Minister for Education and Skills, Jan O’Sullivan said: “Sexual health education of children in Ireland is primarily the responsibility of parents. It is supported through Relationships and Sexuality Education (RSE) programmes in primary and post-primary schools, and by youth organisations and NGOs. The State has a responsibility to ensure that children and adolescents receive RSE that is comprehensive in order to help them attain the knowledge, understanding, attitudes and skills required for healthy sexual expression.

“I have prioritised ‘wellbeing’ as a key area of learning in the new Junior Cycle. The Junior Cycle is a critical time in young people’s lives. Wellbeing is about young people feeling confident, happy, healthy and connected. Their learning, through, for example, their RSE programme, will enable them to make positive, responsible decisions relating to their health and wellbeing.”

Dr Fiona Lyons, National Clinical Lead for Sexual Health Services in the HSE said: “I am looking forward to providing leadership and governance to ensure high quality sexual health services for everyone in Ireland.  This strategy gives us the opportunity to work together and build further on the great work already in progress towards realizing the vision that everyone in Ireland experiences positive sexual health and wellbeing.”

Overview of Strategy & Action Plan

The Strategy has three goals:

  • to ensure that everyone has access to appropriate sexual health education and information;
  • to ensure that high quality sexual health services are available and affordable;
  • and ensure that good quality data is available to guide the service.

Some of the key measures in the Action Plan to be delivered in the health and education sectors before the end of 2016 include:

  • Allocate responsibility for the implementation of the Sexual Health Strategy to the new HSE Sexual Health & Crisis Pregnancy Programme and appoint a National Clinical lead for Sexual Health Services to work within the Programme.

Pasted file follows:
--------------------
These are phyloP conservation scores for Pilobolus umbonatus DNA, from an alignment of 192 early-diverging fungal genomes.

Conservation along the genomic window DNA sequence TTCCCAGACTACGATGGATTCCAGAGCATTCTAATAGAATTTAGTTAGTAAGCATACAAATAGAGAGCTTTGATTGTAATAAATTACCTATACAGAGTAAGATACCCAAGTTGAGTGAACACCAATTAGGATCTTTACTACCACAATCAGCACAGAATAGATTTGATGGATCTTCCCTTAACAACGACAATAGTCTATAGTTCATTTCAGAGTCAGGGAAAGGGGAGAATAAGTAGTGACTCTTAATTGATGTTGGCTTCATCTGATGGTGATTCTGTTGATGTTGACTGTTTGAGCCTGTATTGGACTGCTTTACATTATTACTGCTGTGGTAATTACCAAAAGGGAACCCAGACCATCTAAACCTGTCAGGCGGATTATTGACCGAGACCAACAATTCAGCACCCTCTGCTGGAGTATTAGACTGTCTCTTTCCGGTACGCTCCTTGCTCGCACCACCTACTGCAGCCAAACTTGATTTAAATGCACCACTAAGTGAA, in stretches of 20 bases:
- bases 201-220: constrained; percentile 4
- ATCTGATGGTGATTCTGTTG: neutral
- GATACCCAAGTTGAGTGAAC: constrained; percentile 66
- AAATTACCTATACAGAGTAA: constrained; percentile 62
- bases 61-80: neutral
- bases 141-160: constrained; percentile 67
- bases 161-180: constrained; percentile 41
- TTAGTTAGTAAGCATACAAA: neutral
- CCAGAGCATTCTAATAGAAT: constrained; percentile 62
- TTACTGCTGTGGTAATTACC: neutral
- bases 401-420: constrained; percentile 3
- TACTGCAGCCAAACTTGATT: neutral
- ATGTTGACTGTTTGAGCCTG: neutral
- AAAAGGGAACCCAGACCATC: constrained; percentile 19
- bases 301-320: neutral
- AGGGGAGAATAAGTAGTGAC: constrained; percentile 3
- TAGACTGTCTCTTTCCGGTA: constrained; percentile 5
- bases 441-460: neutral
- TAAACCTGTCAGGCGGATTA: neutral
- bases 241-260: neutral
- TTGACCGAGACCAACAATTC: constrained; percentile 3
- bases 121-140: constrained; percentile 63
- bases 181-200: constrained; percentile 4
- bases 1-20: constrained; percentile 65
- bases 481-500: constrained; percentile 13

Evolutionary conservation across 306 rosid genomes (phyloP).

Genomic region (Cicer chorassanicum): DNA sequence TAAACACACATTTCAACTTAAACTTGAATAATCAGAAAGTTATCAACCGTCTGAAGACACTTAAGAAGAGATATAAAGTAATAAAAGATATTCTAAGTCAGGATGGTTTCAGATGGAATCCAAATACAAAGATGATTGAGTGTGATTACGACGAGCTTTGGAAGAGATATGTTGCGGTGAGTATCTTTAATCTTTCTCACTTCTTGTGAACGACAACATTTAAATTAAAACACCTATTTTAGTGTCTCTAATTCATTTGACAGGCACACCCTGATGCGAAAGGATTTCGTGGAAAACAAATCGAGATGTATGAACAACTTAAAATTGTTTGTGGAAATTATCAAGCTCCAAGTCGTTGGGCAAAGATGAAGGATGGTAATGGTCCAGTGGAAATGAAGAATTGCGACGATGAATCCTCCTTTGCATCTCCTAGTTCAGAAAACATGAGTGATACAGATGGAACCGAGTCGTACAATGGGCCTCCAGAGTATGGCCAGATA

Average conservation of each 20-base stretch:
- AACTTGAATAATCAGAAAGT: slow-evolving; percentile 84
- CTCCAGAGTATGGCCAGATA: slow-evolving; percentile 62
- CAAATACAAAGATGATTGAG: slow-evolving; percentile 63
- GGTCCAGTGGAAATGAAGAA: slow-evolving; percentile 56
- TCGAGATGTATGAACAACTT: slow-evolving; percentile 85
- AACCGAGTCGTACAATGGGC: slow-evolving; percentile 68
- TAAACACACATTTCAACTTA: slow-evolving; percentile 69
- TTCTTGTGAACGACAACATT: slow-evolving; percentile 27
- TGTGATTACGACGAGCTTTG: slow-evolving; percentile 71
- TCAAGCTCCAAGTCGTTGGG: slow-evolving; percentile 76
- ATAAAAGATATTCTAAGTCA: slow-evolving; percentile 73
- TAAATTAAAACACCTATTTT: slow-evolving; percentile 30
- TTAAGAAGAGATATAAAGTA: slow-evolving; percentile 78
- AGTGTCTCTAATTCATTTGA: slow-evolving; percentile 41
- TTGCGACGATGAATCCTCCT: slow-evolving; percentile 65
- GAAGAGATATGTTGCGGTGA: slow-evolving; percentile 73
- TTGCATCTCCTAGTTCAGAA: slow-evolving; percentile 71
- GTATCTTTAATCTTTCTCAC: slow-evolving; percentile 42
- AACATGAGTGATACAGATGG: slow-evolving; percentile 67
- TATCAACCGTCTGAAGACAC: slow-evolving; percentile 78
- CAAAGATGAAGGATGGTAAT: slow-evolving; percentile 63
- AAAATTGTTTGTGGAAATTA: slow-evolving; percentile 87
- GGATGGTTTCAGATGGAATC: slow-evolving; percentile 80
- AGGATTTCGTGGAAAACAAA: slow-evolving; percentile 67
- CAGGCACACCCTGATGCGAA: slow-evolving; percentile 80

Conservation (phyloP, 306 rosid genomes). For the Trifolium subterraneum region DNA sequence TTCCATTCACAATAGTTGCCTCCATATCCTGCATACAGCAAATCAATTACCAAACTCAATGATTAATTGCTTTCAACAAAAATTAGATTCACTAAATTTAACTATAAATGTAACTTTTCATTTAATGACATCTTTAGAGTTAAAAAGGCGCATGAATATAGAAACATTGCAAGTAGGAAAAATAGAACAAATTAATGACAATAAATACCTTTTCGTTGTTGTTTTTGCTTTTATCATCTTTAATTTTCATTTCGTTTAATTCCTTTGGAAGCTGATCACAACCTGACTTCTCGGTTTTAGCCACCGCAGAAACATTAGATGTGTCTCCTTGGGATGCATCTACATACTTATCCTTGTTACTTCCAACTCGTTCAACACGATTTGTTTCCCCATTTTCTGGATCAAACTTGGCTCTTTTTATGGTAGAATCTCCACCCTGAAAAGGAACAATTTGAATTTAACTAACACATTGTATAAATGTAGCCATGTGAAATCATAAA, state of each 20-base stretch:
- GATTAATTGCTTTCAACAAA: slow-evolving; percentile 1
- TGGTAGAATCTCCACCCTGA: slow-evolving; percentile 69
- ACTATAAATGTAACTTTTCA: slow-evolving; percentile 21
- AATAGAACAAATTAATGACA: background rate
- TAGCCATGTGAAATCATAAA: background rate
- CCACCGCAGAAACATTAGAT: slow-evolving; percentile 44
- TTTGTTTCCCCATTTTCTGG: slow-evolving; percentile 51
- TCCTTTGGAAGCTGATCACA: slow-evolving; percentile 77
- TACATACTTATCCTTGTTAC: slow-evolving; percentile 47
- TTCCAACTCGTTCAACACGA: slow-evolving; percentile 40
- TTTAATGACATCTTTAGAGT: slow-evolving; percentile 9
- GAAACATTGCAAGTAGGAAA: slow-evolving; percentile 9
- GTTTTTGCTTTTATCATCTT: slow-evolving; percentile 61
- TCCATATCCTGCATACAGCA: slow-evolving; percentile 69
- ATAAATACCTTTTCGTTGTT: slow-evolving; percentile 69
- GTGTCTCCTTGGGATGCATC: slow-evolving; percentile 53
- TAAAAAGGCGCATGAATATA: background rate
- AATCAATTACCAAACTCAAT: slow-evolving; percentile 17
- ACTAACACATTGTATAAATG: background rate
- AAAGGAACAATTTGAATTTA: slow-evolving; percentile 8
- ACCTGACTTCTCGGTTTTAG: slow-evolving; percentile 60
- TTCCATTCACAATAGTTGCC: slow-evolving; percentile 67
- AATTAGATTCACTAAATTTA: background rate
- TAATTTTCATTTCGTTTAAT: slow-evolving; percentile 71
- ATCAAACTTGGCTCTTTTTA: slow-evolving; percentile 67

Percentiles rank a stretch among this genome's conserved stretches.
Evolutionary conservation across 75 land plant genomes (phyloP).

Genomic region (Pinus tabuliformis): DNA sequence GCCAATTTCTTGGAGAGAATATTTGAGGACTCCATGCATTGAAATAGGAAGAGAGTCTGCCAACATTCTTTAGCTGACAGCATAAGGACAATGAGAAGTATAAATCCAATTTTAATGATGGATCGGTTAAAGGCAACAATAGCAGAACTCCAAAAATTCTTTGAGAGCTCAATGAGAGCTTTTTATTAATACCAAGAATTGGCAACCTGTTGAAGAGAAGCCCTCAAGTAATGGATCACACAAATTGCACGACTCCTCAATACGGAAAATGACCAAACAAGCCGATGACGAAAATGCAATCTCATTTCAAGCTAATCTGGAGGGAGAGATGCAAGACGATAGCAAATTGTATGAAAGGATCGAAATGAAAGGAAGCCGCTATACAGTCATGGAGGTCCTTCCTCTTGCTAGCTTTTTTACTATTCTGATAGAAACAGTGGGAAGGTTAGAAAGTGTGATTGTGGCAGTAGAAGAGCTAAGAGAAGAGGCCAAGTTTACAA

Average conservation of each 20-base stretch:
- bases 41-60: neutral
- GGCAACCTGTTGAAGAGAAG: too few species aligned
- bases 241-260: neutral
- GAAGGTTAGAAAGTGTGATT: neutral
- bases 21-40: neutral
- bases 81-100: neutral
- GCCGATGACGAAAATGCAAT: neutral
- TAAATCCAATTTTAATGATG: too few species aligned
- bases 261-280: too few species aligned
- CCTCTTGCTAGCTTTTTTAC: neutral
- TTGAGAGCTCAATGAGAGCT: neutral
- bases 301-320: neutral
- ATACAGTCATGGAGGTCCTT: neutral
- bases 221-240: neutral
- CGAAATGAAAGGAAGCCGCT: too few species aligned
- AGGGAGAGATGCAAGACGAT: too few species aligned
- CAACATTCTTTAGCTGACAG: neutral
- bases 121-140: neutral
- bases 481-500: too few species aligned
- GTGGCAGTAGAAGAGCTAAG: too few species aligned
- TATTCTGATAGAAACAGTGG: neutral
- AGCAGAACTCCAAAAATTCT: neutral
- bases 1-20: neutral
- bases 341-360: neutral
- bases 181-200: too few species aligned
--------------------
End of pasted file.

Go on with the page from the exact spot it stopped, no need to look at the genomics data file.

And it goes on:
• Support & improve Relationship and Sexuality Education (RSE) in secondary schools and on the Youthreach Programme;
  • Increase the number of schools using quality RSE resources;
  • Conduct a review to designate a National Reference Laboratory for STIs;
  • The Department of Health will consider extending the HPV vaccine to adolescent boys and potential at-risk groups;
  • Clinical guidance will be developed to support clinical decisions making for STI testing, screening and treatment, and on the appropriate use of antiretroviral therapy in HIV prevention. This will include new standards for home-testing kits;
  • STI services will take part in a clinical audit to ensure that quality continues to improve;
  • Audit all existing clinical sexual health services, including laboratories, and identify gaps;
  • Distribute new guidelines and advice for parents on sexuality and sexual development;
  • Set up a national sexual health training programme under the HSE;
  • Build on existing co-operation between the HSE and other organisations involved in sexual health;
  • Appoint an advisory group to guide the HSE’s Sexual Health Programme.

Rapid HIV testing

Separately, €150,000 has been allocated to launch Dublin’s first free Rapid HIV testing service and to support similar services in Cork and Limerick. In Dublin the Gay & Lesbian Equality Network will run a one year pilot offering a mix of on-site testing in workplaces, bars and other hubs, and a new testing centre. The funding will also support similar services already operated by the Cork Sexual Health Centre and GOSHH in Limerick. The pilot project will record and collate key data to evaluate its efficacy.

Ends

The National Sexual Health Strategy 2015 -2020 is available to download from here.